Shoulder Surgeons Charleston WV

This page provides useful content and local businesses that can help with your search for Shoulder Surgeons. You will find helpful, informative articles about Shoulder Surgeons, including "Surgeons Recommend Broad Patient Assessment After Surgery for Shoulder". You will also find local businesses that provide the products or services that you are looking for. Please scroll down to find the local resources in Charleston, WV that will answer all of your questions about Shoulder Surgeons.

Harry H Fathy
(304) 343-4500
415 Morris St
Charleston, WV
Specialty
Orthopedic Surgery

Data Provided By:
Dr.David Ede
(304) 343-1399
415 Morris St # 104
Charleston, WV
Gender
M
Education
Medical School: Univ Of Miami Sch Of Med
Year of Graduation: 1990
Speciality
Orthopedic Surgeon
General Information
Accepting New Patients: Yes
RateMD Rating
4.0, out of 5 based on 2, reviews.

Data Provided By:
Tony C Majestro
(304) 343-1399
415 Morris Street
Charleston, WV
Specialty
Orthopedic Surgery

Data Provided By:
Manuel Evencio Molina, MD
(304) 343-4691
415 Morris St
Charleston, WV
Specialties
Orthopedics
Gender
Male
Education
Medical School: Marshall Univ Sch Of Med, Huntington Wv 25755
Graduation Year: 1987
Hospital
Hospital: Herbert J Thomas Memorial Hosp, S Charleston, Wv
Group Practice: Majestro & Molina

Data Provided By:
Kimberly Ann Burgess, MD
(304) 429-6755
500 Donnally St Ste
Charleston, WV
Specialties
Orthopedics
Gender
Female
Education
Medical School: Marshall Univ Sch Of Med, Huntington Wv 25755
Graduation Year: 1992

Data Provided By:
Peter Joseph Lukowski, MD
(304) 343-4583
500 Donnally St Ste 100
Charleston, WV
Specialties
Orthopedics
Gender
Male
Education
Medical School: Wv Univ Sch Of Med, Morgantown Wv 26506
Graduation Year: 1978

Data Provided By:
Matthew P Walker
(304) 344-3551
415 Morris St
Charleston, WV
Specialty
Orthopedic Surgery, Orthopaedic Surgery of the Spine

Data Provided By:
Jaime Forero, MD
(304) 348-9015
PO Box 1393
Charleston, WV
Specialties
Emergency Medicine, Orthopedic Surgery
Gender
Male
Education
Medical School: Univ Nac De Colombia, Fac De Med, Bogota, Colombia
Graduation Year: 1960

Data Provided By:
Harry H Fathy, MD
(304) 343-4500
415 Morris St Ste 407
Charleston, WV
Specialties
Orthopedics
Gender
Male
Education
Medical School: Tabriz Univ, Fac Of Med, (Univ Of Azarabadegan) Tabriz, Iran
Graduation Year: 1962

Data Provided By:
Dr.David Santrock
(304) 346-0439
500 Donnally Street
Charleston, WV
Gender
M
Education
Medical School: Wv Univ Sch Of Med
Year of Graduation: 1967
Speciality
Orthopedic Surgeon
General Information
Hospital: St. Francis
Accepting New Patients: Yes
RateMD Rating
3.0, out of 5 based on 2, reviews.

Data Provided By:
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Surgeons Recommend Broad Patient Assessment After Surgery for Shoulder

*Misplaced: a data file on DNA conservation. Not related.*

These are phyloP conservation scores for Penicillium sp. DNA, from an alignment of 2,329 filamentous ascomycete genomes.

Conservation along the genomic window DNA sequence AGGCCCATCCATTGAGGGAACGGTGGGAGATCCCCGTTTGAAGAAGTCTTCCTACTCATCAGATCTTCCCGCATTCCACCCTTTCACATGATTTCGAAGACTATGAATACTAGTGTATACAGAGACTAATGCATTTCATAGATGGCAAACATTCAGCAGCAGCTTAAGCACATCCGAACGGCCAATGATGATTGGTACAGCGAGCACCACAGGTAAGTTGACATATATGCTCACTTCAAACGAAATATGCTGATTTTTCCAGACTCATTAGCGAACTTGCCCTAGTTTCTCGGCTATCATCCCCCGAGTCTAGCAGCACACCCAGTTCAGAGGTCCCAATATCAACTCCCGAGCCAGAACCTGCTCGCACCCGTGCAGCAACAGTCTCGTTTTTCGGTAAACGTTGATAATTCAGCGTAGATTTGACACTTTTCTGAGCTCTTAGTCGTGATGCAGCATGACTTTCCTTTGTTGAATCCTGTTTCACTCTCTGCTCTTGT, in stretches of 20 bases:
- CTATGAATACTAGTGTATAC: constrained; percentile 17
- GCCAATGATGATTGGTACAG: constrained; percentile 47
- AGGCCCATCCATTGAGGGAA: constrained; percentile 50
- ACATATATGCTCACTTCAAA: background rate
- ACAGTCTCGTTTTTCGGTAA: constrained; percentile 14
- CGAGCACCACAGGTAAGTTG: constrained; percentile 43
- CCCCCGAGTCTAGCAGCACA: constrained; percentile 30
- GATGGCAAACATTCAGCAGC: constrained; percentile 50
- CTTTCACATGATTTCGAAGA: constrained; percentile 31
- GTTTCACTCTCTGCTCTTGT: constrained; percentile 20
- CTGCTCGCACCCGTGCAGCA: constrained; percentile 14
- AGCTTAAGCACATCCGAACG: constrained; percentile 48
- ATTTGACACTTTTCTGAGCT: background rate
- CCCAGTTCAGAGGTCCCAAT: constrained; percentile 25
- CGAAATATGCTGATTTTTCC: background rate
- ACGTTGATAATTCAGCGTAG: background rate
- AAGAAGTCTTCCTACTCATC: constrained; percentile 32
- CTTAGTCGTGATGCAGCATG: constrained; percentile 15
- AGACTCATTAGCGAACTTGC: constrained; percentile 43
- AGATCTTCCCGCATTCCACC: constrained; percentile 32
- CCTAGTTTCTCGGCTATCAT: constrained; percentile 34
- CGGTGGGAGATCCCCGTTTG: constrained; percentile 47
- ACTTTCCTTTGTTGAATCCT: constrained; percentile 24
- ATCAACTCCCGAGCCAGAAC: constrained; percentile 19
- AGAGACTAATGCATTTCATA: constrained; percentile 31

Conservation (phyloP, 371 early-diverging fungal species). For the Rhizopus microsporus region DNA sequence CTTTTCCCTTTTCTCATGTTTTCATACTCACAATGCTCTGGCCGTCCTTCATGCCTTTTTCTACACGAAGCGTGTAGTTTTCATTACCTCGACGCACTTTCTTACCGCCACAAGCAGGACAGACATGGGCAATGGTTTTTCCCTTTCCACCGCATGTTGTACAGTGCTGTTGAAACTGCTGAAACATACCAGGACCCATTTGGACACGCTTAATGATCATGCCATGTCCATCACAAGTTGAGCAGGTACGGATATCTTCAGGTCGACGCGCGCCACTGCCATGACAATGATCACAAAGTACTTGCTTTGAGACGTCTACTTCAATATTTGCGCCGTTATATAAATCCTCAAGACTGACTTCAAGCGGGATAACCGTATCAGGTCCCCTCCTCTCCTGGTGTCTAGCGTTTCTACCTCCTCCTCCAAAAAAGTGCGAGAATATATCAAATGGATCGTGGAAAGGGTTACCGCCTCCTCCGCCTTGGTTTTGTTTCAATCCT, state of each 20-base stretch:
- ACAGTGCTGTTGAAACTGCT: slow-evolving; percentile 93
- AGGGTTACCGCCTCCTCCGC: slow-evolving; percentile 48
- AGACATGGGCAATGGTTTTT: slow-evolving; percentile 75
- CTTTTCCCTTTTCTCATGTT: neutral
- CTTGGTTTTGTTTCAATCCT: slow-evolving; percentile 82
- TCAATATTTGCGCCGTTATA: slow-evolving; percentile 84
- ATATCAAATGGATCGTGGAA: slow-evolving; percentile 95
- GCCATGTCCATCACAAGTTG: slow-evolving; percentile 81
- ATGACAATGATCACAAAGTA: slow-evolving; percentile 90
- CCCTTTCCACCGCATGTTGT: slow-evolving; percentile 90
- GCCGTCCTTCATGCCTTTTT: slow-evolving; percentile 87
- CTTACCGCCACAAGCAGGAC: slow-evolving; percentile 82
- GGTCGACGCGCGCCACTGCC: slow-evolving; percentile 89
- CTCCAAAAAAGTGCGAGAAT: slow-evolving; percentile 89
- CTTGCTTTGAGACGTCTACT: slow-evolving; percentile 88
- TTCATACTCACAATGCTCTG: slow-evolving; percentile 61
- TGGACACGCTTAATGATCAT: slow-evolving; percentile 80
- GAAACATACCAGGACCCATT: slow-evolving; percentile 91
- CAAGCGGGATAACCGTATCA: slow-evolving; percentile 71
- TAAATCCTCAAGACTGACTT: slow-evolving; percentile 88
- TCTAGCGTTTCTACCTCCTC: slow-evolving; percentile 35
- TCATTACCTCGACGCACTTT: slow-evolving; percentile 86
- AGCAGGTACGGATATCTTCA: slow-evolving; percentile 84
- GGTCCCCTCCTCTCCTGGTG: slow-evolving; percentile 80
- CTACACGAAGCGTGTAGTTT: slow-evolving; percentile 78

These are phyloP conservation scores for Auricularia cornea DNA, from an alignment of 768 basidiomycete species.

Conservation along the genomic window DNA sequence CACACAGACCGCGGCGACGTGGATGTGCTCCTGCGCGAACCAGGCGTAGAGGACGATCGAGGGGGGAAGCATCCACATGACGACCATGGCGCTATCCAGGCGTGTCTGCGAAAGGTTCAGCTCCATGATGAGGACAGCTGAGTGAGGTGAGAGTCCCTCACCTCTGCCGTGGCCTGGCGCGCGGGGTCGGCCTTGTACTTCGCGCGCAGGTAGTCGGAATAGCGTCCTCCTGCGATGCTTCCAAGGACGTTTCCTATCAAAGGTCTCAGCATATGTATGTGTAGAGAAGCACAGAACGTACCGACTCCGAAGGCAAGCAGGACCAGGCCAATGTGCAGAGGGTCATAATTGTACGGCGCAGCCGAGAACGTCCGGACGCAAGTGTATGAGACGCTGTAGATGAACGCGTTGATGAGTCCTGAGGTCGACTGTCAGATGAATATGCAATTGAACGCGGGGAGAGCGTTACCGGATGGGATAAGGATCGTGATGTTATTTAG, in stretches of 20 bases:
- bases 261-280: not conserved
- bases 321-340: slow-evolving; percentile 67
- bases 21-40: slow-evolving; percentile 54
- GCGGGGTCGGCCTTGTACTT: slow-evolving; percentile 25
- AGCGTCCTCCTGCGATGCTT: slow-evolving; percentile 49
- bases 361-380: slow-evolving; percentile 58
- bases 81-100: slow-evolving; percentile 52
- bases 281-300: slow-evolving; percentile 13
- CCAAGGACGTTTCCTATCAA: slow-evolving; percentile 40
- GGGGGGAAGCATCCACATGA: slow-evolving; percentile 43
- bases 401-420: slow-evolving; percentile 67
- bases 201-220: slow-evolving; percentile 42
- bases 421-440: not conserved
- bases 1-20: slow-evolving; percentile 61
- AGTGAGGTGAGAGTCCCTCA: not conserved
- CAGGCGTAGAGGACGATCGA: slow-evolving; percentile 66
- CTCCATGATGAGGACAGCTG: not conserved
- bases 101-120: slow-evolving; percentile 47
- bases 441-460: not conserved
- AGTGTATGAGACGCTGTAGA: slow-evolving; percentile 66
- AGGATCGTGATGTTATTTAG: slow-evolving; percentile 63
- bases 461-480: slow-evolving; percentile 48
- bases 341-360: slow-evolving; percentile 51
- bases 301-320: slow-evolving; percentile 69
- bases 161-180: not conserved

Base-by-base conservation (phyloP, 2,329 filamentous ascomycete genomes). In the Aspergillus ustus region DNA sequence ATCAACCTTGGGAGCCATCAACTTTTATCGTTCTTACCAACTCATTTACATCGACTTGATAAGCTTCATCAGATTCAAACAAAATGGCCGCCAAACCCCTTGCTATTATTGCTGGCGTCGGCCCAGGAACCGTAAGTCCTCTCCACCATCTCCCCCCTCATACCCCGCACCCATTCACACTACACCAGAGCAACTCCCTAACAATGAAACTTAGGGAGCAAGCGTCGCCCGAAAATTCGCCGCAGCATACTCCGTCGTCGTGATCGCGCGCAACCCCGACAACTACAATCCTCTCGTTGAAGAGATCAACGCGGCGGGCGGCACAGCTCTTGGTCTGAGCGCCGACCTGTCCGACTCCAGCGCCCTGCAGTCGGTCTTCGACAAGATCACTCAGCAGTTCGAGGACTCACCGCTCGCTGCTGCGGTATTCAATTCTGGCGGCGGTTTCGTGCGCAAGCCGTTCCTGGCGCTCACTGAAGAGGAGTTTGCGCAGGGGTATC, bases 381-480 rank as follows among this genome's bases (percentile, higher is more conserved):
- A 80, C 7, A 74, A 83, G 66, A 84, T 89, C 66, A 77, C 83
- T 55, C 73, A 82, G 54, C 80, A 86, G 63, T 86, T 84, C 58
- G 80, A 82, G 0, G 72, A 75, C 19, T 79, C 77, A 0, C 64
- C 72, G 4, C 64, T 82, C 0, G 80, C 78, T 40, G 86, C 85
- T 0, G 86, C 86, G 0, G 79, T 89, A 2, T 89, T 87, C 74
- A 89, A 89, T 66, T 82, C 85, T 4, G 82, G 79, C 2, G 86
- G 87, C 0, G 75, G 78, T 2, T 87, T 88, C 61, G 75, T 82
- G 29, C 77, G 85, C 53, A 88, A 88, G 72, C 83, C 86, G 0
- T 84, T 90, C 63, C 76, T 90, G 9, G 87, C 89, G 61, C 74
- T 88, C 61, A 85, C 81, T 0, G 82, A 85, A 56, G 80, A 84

Before and after measurements of pain, motion, strength, and function are a good way to track which patients improve with surgery and rate the level of success or failure for each procedure. But there are over 30 different tests that can be done. All are not equal or reliable. So, to help surgeons decide which test to use and when to use it, this article reviews many of the commonly used before and after outcomes measures.

You may even recognize the names of some of these tests: the American Shoulder and Elbow Surgeons (ASES) shoulder outcome score, the Constant Shoulder Score, Disabilities of the Arm, Shoulder, and Hand (DASH), the Western Ontario Osteoarthritis of the Shoulder Index (WOOS).

The American Shoulder and Elbow Surgeons (ASES) test has been around for the last 15 years. It was developed by a committee with the hope of using it for research. The ASES can be used with all patients no matter what's wrong with the shoulder. And it can be used for patients treated conservatively (nonoperatively) as well as for those who end up having surgery for their shoulder problem.

The ASES assesses pain, instability, and function (activities of daily living or ADLs). The one major disadvantage of this test is the level of difficulty in calculating the score. It is widely used in the U.S. and Europe and can be used for research and for a general idea of how the shoulder is doing.

The Constant score is used to measure before and after results from surgery, but it can be used with nonsurgical cases as well. It does measure pain, activities of daily living (ADLs), shoulder motion, and strength.

But the Constant score test has not been validated for all different kinds of shoulder problems. And there are problems with examiner bias when it comes to measuring strength and motion. So, for now, the authors of this article who reviewed all the tests don't recommend using it until some of these issues have been ironed out.

Everyone agrees that the Disabilities of the Arm, Shoulder, and Hand (DASH) is a good measure of disability for the arm that can stand alone (i.e., other tests aren't needed along with it). It's a questionnaire patients take answering questions about symptoms and physical function.

It can be completed quickly, scored with moderate ease, and used with many different shoulder problems (e.g., arthritis, tendinitis, psoariatic arthritis, rotator cuff problems and repair, shoulder joint replacement). For general assessment and worker's compensation claims, the DASH can't be beat.

And finally, the Western Ontario Osteoarthritis of the Shoulder Index (WOOS) is rated the best for assessing results of total shoulder replacement and treatment for arthritis of the shoulder. The patient answers 19 questions about symptoms (including pain), sport, recreation, work, lifestyle, and emotional function.

This test can be given in a variety of languages including English, Spanish, French, and German. The WOOS can even b...

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